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GGJ Archives 2009-2012

Looking back...

Earthbreaker

Well I had a lot of fun this weekend, and naturally there are a couple of things I'd like to mention, firstly my role as a freelance composer this weekend:

I didn't really work on any game designs, when we wrote badges detailing what we did, I wrote down: Sound, Music, Jibber-jabber, and that's what they got from me; sound effects, music and some general chit-chat.

While this didn't give me much creative control over the projects, it did allow me to involve myself with multiple projects, four to be exact:

(Natasha, Kingdom Hurts, What Is Not Known, and The Second Coming)
http://globalgamejam.org/sites/qantm-college-london/games

If anyone else likes making music for games (or wants their first try) I strongly suggest acting as a freelance composer. You will have to ration the amount you can make (this weekend I made roughly 10 mins of music, spread across 4 groups), but you get a chance to make such varied stuff!

I got to make eerie, moody, Tiberian-Sun-esque music,
relentless drum-n-bass,
lush electronic string-pop-something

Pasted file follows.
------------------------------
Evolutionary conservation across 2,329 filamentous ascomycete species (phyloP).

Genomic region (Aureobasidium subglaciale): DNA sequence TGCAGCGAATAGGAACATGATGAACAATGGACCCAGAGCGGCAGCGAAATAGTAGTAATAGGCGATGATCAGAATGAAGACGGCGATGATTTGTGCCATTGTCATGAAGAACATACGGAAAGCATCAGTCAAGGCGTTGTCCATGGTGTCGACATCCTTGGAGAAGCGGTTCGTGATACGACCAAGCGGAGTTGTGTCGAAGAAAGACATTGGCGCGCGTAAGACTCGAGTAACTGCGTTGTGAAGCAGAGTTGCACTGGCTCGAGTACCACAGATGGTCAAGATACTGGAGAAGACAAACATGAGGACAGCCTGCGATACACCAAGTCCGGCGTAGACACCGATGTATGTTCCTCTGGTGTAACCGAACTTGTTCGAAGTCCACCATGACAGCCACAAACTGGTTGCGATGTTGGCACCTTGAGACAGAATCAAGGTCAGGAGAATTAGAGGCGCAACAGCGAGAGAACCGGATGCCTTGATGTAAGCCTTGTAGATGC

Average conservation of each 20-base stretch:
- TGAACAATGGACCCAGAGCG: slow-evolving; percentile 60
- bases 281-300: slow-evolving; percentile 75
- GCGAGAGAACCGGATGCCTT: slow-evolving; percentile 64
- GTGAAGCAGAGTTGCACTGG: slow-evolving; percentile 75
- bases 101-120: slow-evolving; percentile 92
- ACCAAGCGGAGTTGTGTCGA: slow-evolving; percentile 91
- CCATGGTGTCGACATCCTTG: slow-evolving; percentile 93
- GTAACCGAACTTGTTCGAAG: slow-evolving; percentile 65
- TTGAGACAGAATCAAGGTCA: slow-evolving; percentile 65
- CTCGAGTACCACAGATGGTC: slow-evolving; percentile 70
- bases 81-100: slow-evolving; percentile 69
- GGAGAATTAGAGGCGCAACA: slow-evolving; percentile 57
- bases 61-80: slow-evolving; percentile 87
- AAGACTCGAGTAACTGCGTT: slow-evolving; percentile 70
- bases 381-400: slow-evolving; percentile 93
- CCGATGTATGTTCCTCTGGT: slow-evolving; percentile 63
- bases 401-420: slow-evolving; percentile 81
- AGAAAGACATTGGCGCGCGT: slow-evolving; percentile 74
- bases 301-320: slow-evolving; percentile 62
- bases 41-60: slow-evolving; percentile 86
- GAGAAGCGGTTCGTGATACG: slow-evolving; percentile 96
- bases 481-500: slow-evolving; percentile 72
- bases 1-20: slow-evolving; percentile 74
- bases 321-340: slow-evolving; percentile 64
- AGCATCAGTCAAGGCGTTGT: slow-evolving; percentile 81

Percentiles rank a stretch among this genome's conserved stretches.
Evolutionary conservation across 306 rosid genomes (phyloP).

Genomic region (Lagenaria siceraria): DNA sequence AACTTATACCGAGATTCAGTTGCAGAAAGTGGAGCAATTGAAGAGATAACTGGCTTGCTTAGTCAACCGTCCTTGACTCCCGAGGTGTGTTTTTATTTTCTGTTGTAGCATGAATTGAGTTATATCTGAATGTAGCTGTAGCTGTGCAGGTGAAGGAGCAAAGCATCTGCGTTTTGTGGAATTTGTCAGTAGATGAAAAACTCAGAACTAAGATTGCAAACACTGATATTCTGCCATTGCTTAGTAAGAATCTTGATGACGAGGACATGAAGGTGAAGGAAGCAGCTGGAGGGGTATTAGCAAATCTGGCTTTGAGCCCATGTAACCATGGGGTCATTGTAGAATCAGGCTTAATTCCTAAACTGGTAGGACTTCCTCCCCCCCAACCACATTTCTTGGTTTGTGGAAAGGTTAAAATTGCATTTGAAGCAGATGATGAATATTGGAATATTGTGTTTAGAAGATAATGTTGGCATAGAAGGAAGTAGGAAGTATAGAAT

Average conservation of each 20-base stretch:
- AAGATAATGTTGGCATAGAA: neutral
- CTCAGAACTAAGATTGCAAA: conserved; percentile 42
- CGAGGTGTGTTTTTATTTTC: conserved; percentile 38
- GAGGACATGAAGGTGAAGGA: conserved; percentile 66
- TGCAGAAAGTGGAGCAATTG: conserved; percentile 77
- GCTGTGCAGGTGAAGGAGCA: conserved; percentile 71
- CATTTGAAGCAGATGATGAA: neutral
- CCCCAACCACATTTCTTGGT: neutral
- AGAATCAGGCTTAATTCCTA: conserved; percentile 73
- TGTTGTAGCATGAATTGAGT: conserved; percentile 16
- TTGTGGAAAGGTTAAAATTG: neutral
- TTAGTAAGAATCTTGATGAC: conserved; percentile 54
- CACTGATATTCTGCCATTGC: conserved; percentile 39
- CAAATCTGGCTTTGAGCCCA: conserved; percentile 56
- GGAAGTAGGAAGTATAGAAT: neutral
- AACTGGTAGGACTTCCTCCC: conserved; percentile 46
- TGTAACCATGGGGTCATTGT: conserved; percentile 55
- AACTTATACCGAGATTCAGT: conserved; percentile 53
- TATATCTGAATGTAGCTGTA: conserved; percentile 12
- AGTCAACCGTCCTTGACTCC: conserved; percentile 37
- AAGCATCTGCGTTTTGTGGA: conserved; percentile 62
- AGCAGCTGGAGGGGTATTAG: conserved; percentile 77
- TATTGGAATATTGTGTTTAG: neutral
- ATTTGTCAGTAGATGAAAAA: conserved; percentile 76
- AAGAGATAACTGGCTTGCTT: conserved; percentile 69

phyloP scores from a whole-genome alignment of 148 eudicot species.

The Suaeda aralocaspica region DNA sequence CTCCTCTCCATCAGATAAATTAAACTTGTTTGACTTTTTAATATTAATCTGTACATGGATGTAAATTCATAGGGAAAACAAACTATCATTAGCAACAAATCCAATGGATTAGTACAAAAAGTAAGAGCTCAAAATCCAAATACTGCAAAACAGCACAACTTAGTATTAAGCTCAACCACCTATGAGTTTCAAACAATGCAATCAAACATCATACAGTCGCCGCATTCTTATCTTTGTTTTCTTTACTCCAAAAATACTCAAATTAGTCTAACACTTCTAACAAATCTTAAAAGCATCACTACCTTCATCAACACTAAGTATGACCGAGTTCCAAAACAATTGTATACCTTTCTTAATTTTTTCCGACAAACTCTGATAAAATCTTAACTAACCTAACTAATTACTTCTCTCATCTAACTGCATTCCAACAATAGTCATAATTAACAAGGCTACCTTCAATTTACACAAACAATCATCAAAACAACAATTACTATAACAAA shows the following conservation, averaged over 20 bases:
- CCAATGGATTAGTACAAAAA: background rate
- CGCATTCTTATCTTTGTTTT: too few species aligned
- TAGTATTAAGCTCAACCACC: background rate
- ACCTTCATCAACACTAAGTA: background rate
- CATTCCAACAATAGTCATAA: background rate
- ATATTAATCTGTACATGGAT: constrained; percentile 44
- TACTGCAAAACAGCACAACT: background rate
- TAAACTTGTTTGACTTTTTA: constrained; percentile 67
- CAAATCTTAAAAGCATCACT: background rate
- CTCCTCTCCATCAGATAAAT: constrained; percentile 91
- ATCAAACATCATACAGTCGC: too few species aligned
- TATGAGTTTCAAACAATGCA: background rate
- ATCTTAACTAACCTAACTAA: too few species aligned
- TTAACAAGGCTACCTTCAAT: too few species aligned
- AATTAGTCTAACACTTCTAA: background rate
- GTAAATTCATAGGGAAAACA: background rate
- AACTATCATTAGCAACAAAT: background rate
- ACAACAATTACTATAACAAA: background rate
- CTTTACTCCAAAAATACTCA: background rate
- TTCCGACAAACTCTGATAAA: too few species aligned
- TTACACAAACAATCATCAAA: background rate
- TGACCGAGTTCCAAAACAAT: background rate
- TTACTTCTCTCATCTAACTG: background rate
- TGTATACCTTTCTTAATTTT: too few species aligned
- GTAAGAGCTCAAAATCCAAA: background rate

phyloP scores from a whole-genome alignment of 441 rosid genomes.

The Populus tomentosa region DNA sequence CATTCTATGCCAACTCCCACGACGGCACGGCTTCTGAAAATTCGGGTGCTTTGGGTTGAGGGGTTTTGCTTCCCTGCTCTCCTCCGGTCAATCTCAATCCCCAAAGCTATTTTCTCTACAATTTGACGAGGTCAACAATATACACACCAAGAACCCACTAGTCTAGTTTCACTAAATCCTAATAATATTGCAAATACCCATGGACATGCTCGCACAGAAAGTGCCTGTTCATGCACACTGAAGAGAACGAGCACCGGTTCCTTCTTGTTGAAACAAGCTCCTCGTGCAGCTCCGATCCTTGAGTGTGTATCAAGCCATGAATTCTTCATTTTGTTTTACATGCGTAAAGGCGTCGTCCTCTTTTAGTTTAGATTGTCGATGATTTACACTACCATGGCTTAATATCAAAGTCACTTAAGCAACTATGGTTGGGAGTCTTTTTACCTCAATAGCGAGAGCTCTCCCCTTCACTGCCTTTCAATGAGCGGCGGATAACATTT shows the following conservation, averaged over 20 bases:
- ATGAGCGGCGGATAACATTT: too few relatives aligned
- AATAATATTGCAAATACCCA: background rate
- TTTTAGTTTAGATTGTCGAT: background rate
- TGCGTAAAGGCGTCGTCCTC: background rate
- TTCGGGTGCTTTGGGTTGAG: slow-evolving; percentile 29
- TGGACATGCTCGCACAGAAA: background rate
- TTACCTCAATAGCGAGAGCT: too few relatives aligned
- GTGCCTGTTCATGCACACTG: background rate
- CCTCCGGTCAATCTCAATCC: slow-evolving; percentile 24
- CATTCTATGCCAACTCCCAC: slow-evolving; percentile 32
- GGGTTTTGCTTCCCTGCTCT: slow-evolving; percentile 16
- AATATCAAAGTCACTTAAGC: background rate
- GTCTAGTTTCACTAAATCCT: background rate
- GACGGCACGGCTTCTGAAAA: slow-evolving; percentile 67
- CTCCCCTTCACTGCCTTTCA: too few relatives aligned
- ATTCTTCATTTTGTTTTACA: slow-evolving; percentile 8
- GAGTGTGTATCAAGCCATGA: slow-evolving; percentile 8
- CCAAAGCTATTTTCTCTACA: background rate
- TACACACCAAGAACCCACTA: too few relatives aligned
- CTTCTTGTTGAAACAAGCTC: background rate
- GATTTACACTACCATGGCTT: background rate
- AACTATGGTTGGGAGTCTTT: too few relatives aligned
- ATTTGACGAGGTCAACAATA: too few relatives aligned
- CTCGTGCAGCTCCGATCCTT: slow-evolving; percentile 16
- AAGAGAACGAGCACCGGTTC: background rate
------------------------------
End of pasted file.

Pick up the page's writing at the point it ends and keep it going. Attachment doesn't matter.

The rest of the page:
and a bonkers stompy-retro-Russian track!

Have a listen if you like!

Global Game Jam 2010 by Skyne

I'd also like to make a couple of comments highlighting some differences between this year and last year's Game Jam (which I also attended in London): Firstly, I think the keynote video last year (Kyle Gabler) was a better direction; it was funny, lively, energetic, and contained a lot of useful advice regarding rapid-game-building, which was what people really need. I personally didn't find this years one nearly as inspiring.

And (my final paragraph I promise!) the size of the teams was completely different! Last year we were encouraged into teams no bigger than four (3 was the most common), this time there were a lot of fives and sixes! I think this is actually harder with such a small space of time, as too many people argue about their own ideas, whereas with smaller teams it's easier to focus in on something and run with it. This was reflected in the ambitious nature of some of the projects; so many ideas initially seemed to have so many features or huge stories. Last year most games only had a couple of game mechanics, but they were sufficiently unique and interesting, and it was easier to make the game look complete.

In any case, thanks for reading (assuming you did...) and I'll see you all again next year!

Cheers
Earthbreaker


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